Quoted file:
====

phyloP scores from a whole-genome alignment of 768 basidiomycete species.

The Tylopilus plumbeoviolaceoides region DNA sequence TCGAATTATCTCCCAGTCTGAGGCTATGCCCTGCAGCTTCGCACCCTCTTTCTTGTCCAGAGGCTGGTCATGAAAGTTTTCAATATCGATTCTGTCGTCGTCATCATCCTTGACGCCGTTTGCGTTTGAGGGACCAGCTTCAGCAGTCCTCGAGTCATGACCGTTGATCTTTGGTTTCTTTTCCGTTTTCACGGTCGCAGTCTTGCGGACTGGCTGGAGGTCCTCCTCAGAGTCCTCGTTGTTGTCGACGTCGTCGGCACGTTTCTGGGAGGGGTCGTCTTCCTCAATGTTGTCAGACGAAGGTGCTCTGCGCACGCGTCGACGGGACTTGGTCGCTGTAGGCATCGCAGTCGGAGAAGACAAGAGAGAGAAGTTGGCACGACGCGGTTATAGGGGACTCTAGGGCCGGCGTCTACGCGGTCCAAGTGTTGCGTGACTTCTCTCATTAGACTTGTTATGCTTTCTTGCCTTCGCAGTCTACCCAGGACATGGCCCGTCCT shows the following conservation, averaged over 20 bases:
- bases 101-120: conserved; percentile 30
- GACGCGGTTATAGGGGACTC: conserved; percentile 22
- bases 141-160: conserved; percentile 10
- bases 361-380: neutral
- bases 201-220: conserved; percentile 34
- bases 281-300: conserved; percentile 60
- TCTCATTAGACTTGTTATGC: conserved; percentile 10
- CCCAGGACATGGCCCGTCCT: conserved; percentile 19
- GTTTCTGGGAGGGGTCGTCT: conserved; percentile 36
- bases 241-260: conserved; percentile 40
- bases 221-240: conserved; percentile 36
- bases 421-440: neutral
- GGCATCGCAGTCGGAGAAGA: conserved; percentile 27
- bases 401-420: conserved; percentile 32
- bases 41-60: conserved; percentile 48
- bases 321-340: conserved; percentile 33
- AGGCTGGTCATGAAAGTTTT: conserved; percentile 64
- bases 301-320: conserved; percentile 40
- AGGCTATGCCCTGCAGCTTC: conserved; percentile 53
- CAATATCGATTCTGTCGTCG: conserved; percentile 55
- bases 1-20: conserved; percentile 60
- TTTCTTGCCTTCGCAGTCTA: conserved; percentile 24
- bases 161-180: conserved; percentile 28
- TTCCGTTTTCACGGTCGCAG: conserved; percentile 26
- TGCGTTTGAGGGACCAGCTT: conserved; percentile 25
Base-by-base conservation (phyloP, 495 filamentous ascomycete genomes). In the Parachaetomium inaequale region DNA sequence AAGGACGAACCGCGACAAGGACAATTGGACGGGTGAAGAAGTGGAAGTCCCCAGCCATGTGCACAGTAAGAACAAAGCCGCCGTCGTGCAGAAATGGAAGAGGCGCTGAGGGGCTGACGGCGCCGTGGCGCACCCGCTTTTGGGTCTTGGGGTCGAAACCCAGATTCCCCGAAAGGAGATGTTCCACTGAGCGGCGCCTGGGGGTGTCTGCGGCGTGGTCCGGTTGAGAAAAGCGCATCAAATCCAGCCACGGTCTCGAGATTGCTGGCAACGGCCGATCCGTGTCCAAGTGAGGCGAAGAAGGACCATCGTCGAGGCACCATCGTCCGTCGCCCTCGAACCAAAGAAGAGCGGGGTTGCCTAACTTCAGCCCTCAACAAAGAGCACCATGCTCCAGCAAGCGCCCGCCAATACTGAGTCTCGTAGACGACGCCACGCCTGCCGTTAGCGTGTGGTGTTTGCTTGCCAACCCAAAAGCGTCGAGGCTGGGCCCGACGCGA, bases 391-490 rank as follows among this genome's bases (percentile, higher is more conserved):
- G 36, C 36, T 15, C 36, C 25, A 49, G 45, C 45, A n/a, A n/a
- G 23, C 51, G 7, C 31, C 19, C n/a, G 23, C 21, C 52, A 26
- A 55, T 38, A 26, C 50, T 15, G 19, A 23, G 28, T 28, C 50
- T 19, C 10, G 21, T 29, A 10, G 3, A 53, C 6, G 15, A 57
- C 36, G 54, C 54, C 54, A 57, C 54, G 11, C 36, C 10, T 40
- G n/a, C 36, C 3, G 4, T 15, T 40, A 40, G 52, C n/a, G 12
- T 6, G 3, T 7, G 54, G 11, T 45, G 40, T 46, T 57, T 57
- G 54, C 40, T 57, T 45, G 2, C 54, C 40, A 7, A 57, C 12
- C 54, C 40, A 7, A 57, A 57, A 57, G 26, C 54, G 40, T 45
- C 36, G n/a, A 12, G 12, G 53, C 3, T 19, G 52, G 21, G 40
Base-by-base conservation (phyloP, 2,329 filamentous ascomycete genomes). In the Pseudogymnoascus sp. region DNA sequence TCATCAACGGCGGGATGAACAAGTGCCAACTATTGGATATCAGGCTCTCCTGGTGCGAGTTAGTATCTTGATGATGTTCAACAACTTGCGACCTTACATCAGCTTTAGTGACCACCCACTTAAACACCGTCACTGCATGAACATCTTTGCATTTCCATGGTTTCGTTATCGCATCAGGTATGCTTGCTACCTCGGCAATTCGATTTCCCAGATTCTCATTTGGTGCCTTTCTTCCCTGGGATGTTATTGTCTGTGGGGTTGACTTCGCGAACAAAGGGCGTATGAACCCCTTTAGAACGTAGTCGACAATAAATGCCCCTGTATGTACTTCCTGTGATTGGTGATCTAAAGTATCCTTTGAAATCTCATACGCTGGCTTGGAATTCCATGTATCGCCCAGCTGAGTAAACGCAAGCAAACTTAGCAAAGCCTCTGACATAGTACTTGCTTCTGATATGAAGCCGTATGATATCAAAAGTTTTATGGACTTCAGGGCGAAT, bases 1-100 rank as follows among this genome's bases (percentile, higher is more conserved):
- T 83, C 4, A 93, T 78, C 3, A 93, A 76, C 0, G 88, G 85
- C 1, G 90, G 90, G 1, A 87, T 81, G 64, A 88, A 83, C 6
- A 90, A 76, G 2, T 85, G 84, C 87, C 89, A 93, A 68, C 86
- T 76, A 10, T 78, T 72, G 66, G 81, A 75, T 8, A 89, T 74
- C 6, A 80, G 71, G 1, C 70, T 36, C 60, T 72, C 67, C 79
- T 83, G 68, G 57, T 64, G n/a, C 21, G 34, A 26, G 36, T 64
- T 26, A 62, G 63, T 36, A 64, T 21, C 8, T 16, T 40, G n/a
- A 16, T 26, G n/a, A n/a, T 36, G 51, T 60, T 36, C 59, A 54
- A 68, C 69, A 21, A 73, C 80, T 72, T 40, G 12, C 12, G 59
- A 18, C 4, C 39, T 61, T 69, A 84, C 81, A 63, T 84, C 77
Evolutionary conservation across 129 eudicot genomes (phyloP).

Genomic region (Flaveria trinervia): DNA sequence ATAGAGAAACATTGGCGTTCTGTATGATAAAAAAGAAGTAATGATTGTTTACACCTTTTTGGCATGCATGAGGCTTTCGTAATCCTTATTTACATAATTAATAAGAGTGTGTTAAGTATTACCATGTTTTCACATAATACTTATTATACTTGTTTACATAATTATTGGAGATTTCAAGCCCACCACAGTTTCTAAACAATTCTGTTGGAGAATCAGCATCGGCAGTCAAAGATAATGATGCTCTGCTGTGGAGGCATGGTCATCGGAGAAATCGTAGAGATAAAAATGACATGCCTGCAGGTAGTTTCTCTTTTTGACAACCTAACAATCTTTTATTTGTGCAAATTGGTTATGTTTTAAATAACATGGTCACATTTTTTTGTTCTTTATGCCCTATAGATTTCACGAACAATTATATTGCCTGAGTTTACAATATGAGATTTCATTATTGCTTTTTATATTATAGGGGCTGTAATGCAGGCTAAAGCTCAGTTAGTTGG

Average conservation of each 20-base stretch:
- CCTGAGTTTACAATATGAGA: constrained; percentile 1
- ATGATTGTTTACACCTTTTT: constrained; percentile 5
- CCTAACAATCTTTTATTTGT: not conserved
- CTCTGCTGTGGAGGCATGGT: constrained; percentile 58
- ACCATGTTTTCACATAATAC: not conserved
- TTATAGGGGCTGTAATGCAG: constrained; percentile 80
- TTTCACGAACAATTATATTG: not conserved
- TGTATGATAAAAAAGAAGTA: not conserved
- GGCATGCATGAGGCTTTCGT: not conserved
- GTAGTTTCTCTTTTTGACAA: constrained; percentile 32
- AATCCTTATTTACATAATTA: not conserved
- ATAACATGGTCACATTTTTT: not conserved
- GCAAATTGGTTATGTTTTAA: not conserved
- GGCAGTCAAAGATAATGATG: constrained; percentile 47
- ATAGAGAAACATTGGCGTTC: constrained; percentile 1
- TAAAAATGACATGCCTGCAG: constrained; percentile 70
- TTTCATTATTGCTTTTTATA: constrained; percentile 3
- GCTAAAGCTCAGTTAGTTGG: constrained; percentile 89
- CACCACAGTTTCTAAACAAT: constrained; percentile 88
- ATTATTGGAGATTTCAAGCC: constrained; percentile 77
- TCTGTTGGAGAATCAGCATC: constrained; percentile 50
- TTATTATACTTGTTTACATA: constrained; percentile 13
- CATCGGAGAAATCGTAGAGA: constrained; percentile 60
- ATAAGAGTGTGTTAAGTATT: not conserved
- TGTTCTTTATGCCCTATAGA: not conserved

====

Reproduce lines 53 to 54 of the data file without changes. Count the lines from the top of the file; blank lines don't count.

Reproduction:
- CCTGAGTTTACAATATGAGA: constrained; percentile 1
- ATGATTGTTTACACCTTTTT: constrained; percentile 5